Sleep disorders in children

Sleep: A basic need

Sleep is frequently considered to be a passive phenomenon, something we do because it is the end of the day, we are perhaps tired and we need to rest and build up our energies once again to prepare for the next day. It is falsely assumed that as the lights are switched off at night, so also is the mind and all its functioning ability. Sleep replenishes not only zest and enthusiasm but is also essential for growth, intelligence, memory and alertness. Children deserve and need restful sleep at night in order to attain their true potential.


Nightmares are better known as scary dreams. Most children tend to have bad dreams from time to time. Dreams in children usually involve big scary figures or animal characters. They usually happen late in the night mostly before waking in the morning. Children wake up, are able to describe the dream and seek comfort from their parents or guardians. The dreams do not worry the child throughout the day, or cause any apprehension usually. If they affect the child’s thinking and behavior through the day, they need special attention.

Night terrors

Night terrors are a completely different variety of scary dreams that are experienced by some children and adults. These invariably happen earlier through the course of the night wherein the child wakes up screaming or crying, not uncommonly sweating and breathing quite fast. Children do not have any memory of the dream and seem quite confused through the night episode. If woken up in the middle of this they seem disoriented and frightened with a blank look. They are totally unaware of the entire occurrence in the morning.

Sleepwalking or Somnambulism

Sleepwalking is a condition that involves partly wakeful movement during sleep wherein the child may get up from the bed, move around, perform certain actions, sometimes even play with a toy, and then go back to sleep without any awareness or remembrance of that event the next day. Sleepwalking is a normal phenomenon in childhood. The child needn’t be awakened while sleepwalking. It is of course important to assure safety and see that the child does not land himself or herself in precarious situations or positions.

Sleep talking or Somnoliquy

Sleep talking involves muttering of words, phrases, or sentences, which in most cases are irrelevant. More often than not children have no memory of the same on wakefulness. Like Sleepwalking, Sleep-talking also occurs earlier in the night soon after the child has gone to bed. The child seems dazed and clumsy and will not answer any questions. It is not possible to have a conversation with a child who’s sleep-talking. One must not attempt to do so either.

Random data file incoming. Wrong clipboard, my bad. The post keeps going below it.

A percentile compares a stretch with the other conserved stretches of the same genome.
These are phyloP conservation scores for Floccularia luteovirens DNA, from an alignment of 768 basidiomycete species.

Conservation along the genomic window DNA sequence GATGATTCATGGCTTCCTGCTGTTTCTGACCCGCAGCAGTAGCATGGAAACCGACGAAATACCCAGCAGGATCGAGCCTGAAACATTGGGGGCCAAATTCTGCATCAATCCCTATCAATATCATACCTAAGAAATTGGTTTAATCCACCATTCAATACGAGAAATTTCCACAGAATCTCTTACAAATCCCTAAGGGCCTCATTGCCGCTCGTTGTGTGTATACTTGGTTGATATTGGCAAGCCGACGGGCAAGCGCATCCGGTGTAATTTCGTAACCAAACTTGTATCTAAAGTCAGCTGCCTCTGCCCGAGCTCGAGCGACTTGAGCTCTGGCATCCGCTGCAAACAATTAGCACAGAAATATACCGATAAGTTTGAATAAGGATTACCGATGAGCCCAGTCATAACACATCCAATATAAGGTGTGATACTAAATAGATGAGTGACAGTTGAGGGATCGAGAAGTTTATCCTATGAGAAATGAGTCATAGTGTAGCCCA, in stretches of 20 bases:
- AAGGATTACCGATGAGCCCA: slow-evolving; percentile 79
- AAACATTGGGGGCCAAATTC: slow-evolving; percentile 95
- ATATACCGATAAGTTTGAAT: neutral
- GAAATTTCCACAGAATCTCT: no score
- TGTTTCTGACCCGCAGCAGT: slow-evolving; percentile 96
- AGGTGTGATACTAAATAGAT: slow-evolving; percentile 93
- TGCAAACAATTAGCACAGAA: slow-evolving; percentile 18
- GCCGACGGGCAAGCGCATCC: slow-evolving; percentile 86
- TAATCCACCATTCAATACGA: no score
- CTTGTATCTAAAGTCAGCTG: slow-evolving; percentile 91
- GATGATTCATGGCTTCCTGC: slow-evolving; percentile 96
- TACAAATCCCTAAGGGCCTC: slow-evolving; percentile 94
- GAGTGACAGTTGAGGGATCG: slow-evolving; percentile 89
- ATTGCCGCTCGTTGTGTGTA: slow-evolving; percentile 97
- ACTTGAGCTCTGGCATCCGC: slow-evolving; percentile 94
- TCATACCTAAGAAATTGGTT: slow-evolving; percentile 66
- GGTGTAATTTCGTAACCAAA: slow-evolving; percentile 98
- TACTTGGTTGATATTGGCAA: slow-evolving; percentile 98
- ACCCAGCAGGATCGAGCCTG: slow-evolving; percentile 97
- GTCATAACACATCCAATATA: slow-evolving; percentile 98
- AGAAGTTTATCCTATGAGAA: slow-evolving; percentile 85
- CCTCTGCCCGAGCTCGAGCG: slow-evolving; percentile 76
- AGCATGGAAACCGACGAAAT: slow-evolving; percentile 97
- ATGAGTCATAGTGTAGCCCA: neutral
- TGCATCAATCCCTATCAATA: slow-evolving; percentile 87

Truth about sleep disorders in children

Sleep problems are not essentially illnesses; they are mere aberrations in the sleep cycle

  • Most sleep related disorders are self-limiting but it is worthwhile to get them evaluated
  • Some problems pass with time but warrant attention if the sleep is continually disrupted
  • Emotional disturbances may lead to sleep disturbances though it’s not been confirmed
  • A child should not be blamed or made to feel guilty about disrupting the parents’ sleep
  • An assessment of the child’s emotional state can assist in the detection of hidden fears
  • Emotional turmoil of the day occasionally crops up in the night during children’s sleep


Sleep hygiene includes non-medicinal methods that assure restful sleep and is comparable to physical hygiene. Just as it is important to brush one’s teeth before going to bed, likewise it is important that specific guidelines be followed to assure good sleep for children through the night. Reserving the bed for sleep. giving the child a cup of warm milk or half a banana, avoiding scary movies or books in the night; all are simple non medicinal tips that can help the child sleep better. Different sleep disorders are linked to specific developmental phases in the child’s life, many pass with time. It is imperative to have them evaluated nonetheless and ascertain that we are not missing any underlying medical issues. We attempt to help by dealing with the children’s fears, building on coping defenses and raising their confidence levels. Children usually grow out of these problems without major consequence.

When it’s all right

Your children are OK if they:

  • Go to sleep within 30 minutes
  • Wake up without much trouble
  • Seem fresh when they wake up
  • Don’t have sleep spells in the day
  • Are alert and active in the day
  • Do not appear lethargic or lazy

What you can do

Tips to help children sleep soundly

  • Keep regular daily sleep times
  • Develop some pre sleep routine
  • Repeat the routine everywhere
  • Do not get angry with your child
  • Get physical activity in the day
  • Keep lights dim evening onwards
  • Build on personal responsibility

Frequently Asked Questions

My daughter cries aloud in her sleep. Is she emotionally disturbed?
Sleep talking is quite a normal phenomenon and does not point to emotional problems. Children sometimes cry in their sleep due to a scary dream. If she is fine in the day there is nothing to worry.

Frequently Asked Questions

Is it right to wake up my child if she is sleepwalking?
Awakening will not help because your child is in deep sleep. She may seem confused if woken up during the sleep walking episode. After assuring her safety and gently talking her down, it is best you quietly put her back to sleep.

Frequently Asked Questions

Should the child be punished for talking in the sleep and disturbing others?
Certainly NOT! Sleep talking is an involuntary process, beyond the child’s control, with no malicious intention of any words spoken so there is no room for punishment here. The child needs to simply be comforted. Also, cooperation from the family is imperative.